Los Angeles Tour: Santa Monica
Explore this picturesque, beachside, and pedestrian-friendly model “city within a city.”
Santa Monica promises the picture-postcard Los Angeles experience with its wide, palm-tree-lined beaches and stunning sunsets over the Pacific Ocean. What started as a seaside retreat in the early 20th century has today settled into a model city (clean, walkable, and eco-conscious) with a laidback urbanity that attracts artistic types, young professionals, affluent families, and celebrities as much as surfers and beach bunnies. A good deal of the action happens downtown on the pedestrian-friendly Third Street Promenade–lined with shops, restaurants, and street performers–and the tourist-flooded Santa Monica Pier, while Montana Avenue and Main Street are more low-key shopping satellites that cater to locals.
1 Santa Monica Pier
Near the western terminus of historic Route 66, this old-timey seaside amusement park has an enduring, if kitschy, popularity. Untold thousands of parents have been dragged by their children toward the Ferris wheel that sparkles at night above the nearly century-old pier. Here, sunset-gazers and cotton-candy-hawkers rub shoulders with elderly men fishing for Pacific mackerel along the 1,800-foot-long boardwalk; thereâ€™s a modest aquarium and a group of carnival rides, including a roller coaster and the 44-horse vintage carousel featured in The Sting. Nearby is the Third Street Promenade, a favorite pedestrian-oriented shopping/entertainment district.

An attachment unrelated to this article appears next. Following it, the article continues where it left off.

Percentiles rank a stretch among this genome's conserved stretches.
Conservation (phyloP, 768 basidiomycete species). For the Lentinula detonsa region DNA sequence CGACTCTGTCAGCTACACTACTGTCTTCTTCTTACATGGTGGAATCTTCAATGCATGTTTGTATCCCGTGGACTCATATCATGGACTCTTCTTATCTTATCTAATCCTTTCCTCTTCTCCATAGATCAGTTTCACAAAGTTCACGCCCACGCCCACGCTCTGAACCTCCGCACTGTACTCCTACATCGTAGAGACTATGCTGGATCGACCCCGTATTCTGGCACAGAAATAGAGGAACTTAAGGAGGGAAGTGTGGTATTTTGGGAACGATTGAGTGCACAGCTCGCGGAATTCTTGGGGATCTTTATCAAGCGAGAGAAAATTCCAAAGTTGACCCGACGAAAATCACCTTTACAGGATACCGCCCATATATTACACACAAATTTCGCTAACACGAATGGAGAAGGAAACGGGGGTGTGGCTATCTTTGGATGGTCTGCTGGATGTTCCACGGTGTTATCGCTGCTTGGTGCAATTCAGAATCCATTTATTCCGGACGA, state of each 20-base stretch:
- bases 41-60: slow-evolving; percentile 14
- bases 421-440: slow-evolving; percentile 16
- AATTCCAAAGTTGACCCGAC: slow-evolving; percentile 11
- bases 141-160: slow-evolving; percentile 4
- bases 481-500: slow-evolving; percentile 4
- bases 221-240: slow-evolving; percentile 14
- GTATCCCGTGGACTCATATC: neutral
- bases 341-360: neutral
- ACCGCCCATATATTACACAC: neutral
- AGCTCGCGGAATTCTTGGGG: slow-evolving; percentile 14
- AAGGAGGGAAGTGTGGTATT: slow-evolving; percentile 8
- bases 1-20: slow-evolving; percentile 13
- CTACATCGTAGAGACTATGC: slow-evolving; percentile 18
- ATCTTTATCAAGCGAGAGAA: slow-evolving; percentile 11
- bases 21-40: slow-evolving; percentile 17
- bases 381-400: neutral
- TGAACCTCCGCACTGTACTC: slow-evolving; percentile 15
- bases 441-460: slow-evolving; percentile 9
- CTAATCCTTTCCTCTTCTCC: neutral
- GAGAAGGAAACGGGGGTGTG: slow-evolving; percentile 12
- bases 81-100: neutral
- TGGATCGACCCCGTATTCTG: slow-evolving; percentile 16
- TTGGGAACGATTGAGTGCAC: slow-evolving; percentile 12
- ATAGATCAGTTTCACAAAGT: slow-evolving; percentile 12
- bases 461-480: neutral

2 Fairmont Miramar Luxury Hotel & Bungalows, Santa Monica
Since the 1920s, privacy-seeking Hollywood starletsâ€”among them Greta Garbo and Marilyn Monroeâ€”have found refuge at this bluff-perched resort overlooking Santa Monica beach. The propertyâ€™s 32 stand-alone bungalows, with patios surrounded by thick tropical greenery, are still coveted by A-listers todayâ€”but plenty of nonfamous luxury-seekers appreciate the 302 Edwardian-meets-California-cottage rooms set in the 1924 Palisades Building or the newer 10-story Ocean Tower. Snob appeal is blissfully absent here: service is warm rather than white-gloved; the scene around the pool and at the Exhale spa is laid-back; and the cuisine at the inventive, farm-to-table FIG restaurant is unfussy. Itâ€™s a perfect mix of Beverly Hills luxe and barefoot Santa Monica.
3 Annenberg Community Beach House
Formerly a private beachfront estate that William Randolph Hearst built for actress Marion Davies, the Annenberg Community Beach House is now open to the public as a place to enjoy the Santa Monica sand in style. No membership is requiredâ€”access to the courtyards, view deck, splash pad, sand sports courts, childrenâ€™s play area, gallery, and Marion Davies Guest House is free. The historic pool is open in the summertime for a small fee.
4 Santa Monica Place
A recent revamp turned this once-indoor mall at the edge of the popular Third Street Promenade into a hip, open-air shopping and dining experience. Though Nordstrom and Bloomingdaleâ€™s are the anchors, specialty shops like Fluxus, Tory Burch, and 7 For All Mankind are a cut above standard mall fare. Gone is the outdated food court, replaced by the rooftop â€œDining Deckâ€
5 Josie / Next Door by Josie
The French- and Mediterranean-kissed American fare at neighborhood fine-dining gem Josie is some of the most highly regarded on the Westside. Organic, responsibly sourced ingredients and simple yet sophisticated preparations come together in dishes like the whole â€œcampfireâ€